While other kids were having a good time during the summer holidays, Vijay Sharma helped his father, a carpenter, in his workshop to help supplement the family income. But little did he know that the skills his father taught him would one day help make him famous as one of the few people in India who handcraft Bambikes — bicycles with bamboo parts.

Cycling is an eco-friendly way of getting around — no fuel is consumed and there are no harmful emissions. Sharma has scaled up the bicycle's eco-friendly quotient by using bamboo to make the cycle frame, which is usually made of steel, aluminium or titanium. But he is quick to add that other parts such as chains and brakes are made of metal, and the tyres from rubber. “The idea is to replace as many materials with bamboo as possible — for parts such as the handles, basket and so on,” he explains.

So, why bamboo? “Bamboo is comparable to steel in terms of strength; in fact, in North-East India, people use bamboo to build houses that last decades. Bamboo is inherently shock-absorbent and flexible too, all qualities essential for a bike,” he says.

Mauro Vanoli, an Italian cycling professional, says he learnt about Sharma's Bambike on the Internet. Vanoli travelled to Bangalore and got a Bambike custom-made for himself. He now displays the Bambike at major travel trade fairs and bike shops in Europe, and says people are excited about the product.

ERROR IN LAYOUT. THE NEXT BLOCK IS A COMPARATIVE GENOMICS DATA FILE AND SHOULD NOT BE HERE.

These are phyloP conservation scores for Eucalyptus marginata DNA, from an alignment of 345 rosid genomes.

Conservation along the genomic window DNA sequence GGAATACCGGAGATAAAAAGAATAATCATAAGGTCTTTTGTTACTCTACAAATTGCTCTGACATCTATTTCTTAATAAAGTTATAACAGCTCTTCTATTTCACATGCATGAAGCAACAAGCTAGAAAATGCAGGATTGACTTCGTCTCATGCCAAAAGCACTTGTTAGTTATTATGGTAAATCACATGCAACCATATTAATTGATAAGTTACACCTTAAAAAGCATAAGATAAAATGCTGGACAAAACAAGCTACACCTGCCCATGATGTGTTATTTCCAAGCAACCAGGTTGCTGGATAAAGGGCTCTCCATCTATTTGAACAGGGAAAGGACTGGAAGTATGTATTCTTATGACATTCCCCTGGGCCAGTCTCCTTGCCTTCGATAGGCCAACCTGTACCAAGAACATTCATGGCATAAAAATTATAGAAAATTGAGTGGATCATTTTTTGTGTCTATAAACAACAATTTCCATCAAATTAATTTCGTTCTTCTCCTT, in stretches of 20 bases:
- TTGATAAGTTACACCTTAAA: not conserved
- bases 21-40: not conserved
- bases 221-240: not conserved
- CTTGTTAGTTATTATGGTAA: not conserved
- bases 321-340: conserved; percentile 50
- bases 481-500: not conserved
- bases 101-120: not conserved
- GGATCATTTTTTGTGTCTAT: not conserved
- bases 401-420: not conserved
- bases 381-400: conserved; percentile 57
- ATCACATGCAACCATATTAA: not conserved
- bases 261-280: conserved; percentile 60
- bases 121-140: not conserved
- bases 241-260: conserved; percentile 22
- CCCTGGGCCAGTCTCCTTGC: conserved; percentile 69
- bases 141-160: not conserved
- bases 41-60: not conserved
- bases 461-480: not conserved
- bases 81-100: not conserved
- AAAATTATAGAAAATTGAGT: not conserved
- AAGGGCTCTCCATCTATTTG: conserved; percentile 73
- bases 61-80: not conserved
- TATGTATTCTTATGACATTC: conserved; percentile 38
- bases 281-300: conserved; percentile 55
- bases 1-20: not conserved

“I've done television and magazine interviews on the Bambike, and invitations are coming in from other media organisations. The bike is booked for exhibitions and shows till May,” he says.

Carpentry to bike designing

Sharma became interested in bicycle-making after he enrolled for the ‘MAD bicycle workshop' at the Centre for Environmental Planning and Technology, Ahmedabad, where he was studying interior designing. Here, bicycles were dismantled and the parts reused to make everything from toys to tandems (bicycles for multiple riders). Sharma used this opportunity to design a recumbent (reclining) bike.

“Although I am a qualified interior designer, I like to get my hands dirty,” he laughs. But getting that qualification was no easy ride for this innovator, who had his early education in Gujarati medium. “I took eight years to complete a five-year degree in interior designing because my English wasn't too good and I had trouble writing my thesis. But with the help of some friends, I did it,” he says.

After setting up a furniture workshop in Bangalore, he began making all kinds of cycles — including tricycles and recumbent trikes — as a hobby. He started working on the Bambike after a friend suggested it. The challenge lay in putting together the bamboo frame — with steel or aluminium, you just weld the frame together — and Sharma found his solution in fibreglass, which is used to provide the joint between two lengths of bamboo.

Fame on Nilgiris

Arun Katiyar, who was involved with organising a cycling ‘Tour of the Nilgiris', heard of Sharma's bike-making abilities in 2009 when he was moving into his new house in Bangalore. “The man who fabricated my dining table worked in Vijay's workshop.” Katiyar was at the time trying to organise a meeting between people who built bikes and bikers. So he paid Sharma a visit and saw him working on the Bambike at his workshop.